Not Going Out star Sally Bretton says the secret to the show’s success is meticulously testing every joke live before filming begins.
The BBC sitcom, written by and starring comedian Lee Mack, began in 2006 and continues to deliver enviable ratings, so much so it has been renewed for another three seasons, taking it to at least 2022.
Sally, who has been in the show since its second series and plays Lee’s wife, said: “Everything Lee writes, we’ll go and stand in front of a theatre audience and test every joke – he doesn’t put in anything that hasn’t passed the test.
“There are fewer and fewer studio sitcoms on the telly and the audience knows what they are going to get when they turn it on. It’s warm and doesn’t demand anything more than to sit back and have a laugh.
“Everybody genuinely has a good time working on it and laughs a lot.
“Knowing the show is on for another three years makes it interesting for Lee to write and gives him freedom to try different things.
“When you see Lee on Would I Lie To You? or being interviewed, you see his brain is lightning quick. His gag rate is so fast and there are so many gags per episode. That has a lot to do with its success as well, I think.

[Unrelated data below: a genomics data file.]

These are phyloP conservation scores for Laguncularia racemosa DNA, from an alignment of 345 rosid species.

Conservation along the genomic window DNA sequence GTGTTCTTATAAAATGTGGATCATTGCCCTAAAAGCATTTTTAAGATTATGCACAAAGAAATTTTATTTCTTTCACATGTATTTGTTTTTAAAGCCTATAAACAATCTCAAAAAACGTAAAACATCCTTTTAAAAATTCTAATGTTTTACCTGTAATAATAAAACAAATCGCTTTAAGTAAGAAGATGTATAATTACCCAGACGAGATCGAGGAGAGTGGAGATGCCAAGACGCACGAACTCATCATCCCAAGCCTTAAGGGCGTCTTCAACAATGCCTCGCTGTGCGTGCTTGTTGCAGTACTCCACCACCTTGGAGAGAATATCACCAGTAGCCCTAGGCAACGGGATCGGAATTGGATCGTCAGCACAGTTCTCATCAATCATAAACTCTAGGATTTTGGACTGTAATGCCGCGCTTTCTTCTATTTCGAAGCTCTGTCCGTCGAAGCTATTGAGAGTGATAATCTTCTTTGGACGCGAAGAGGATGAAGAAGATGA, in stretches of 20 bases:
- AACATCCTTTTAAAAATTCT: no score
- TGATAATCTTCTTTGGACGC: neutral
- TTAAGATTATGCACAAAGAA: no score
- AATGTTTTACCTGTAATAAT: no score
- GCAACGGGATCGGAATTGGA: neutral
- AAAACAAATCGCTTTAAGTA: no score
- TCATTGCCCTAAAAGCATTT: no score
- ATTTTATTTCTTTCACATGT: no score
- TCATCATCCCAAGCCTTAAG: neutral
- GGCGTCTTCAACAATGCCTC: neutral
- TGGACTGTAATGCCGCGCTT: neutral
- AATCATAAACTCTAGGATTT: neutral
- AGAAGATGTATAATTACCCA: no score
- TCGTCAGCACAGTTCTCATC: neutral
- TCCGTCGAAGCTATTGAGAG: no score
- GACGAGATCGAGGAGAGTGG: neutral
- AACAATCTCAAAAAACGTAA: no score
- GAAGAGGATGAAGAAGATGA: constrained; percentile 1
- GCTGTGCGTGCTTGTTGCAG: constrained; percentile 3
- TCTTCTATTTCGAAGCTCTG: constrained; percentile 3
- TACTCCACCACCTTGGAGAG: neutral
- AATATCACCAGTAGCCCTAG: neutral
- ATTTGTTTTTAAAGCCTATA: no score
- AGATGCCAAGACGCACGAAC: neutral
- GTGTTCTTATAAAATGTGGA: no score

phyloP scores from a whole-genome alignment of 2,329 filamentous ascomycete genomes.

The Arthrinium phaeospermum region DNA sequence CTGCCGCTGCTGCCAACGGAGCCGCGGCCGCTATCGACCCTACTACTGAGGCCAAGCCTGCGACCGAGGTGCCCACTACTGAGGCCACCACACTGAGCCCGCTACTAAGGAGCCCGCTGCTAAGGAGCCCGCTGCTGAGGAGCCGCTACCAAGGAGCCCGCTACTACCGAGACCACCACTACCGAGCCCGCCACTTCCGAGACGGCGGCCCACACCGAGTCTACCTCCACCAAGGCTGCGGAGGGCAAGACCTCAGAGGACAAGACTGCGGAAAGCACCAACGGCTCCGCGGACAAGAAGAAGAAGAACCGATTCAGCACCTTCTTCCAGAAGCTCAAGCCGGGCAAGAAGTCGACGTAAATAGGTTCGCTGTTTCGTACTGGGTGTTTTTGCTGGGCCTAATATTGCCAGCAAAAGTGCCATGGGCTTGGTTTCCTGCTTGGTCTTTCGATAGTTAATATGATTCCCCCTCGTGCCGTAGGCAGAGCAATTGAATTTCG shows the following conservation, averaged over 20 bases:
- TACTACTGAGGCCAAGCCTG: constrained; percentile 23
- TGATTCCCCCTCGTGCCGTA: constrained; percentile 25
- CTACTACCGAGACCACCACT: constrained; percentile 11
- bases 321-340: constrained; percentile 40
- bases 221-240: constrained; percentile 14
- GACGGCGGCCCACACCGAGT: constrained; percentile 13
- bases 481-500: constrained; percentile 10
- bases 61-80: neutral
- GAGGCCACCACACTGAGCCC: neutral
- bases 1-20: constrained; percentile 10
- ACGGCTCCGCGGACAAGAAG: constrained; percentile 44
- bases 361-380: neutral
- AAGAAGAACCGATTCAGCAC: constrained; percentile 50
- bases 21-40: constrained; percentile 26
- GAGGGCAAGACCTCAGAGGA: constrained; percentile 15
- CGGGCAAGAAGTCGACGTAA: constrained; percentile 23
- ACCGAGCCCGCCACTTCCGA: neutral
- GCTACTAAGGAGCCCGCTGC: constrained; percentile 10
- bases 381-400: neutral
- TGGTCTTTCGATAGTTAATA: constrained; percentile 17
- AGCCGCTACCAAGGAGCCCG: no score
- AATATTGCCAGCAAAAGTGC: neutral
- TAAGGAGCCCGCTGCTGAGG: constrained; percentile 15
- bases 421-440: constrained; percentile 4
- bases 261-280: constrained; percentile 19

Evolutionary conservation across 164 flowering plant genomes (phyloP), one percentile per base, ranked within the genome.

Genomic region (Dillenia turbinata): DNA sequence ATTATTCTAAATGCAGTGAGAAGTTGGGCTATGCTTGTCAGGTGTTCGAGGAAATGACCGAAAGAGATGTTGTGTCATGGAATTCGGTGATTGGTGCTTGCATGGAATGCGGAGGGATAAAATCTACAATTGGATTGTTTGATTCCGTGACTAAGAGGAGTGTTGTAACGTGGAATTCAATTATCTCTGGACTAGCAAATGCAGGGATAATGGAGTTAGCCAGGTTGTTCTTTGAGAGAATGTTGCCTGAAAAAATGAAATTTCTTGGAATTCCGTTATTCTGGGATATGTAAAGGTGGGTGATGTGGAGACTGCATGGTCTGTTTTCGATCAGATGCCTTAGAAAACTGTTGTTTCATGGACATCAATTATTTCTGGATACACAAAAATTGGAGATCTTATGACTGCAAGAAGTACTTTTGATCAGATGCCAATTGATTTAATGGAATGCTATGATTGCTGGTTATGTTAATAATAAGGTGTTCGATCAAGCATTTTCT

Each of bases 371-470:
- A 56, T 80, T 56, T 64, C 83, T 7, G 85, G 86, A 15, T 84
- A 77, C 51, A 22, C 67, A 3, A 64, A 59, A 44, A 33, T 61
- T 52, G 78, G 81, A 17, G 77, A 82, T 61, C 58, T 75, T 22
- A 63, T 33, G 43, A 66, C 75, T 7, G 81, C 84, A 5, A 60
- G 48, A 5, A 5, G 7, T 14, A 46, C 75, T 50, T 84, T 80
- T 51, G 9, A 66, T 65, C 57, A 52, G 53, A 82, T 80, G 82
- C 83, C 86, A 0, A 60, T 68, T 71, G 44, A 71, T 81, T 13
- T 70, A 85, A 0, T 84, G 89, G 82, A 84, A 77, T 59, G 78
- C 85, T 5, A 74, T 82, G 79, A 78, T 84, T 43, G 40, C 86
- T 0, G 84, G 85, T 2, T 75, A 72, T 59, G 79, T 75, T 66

“By the time the 13th season ends, I’ll have been on the show for 15 years. It doesn’t feel that long – it’s only when I see reruns and see how young we all look that I realise.”
The mum-of-three is on stage this month as Margot in the UK tour of Dial M For Murder, Frederick Knott’s thriller which is best known for its 1954 film adaptation by Alfred Hitchcock.
Tom Chambers stars as the charismatic and manipulative Tony Wendice, a jaded ex-tennis pro who has given it all up for his wife Margot.
When he discovers she’s been unfaithful, his mind turns to revenge and concocting the perfect crime.
“Margot is interesting,” Sally said. “She is someone who wants an exciting life and falls in love with Tony, but it’s a lonely experience for her and it’s then she meets a writer who sees her for who she is.
“She falls for him but is overwhelmed by guilt and tries to rescue her marriage. It’s a good journey and a nice part to play.
“This version is set in 1963, not only because so much of the period’s interior design and clothing is reflected at the moment, but because the death penalty was abolished the following year and we need that hanging over the characters’ heads.
“Frederick Knott wrote it in the ‘40s but he couldn’t get it made – none of the theatres would take it. Then the BBC took it on and made it into a mini-series. People loved it, went mad for it, and the theatres decided they would like it after all. After that, of course, came the Hitchcock version that made it so famous.”
Sally is looking forward to bringing the tour to Scotland, marking her first time working north of the border.
“It’s half-term when we’re in Aberdeen, so I’m bringing the family with me and I’ve been researching things for us to do while we’re there,” she added.
“I’ve been in Edinburgh and Glasgow before but I’ve never played in any of the theatres. I’m really looking forward to it.”
Dial M For Murder, His Majesty’s, Aberdeen, until Feb 22, King’s, Edinburgh, Feb 24-29, Theatre Royal, Glasgow, Mar 2-7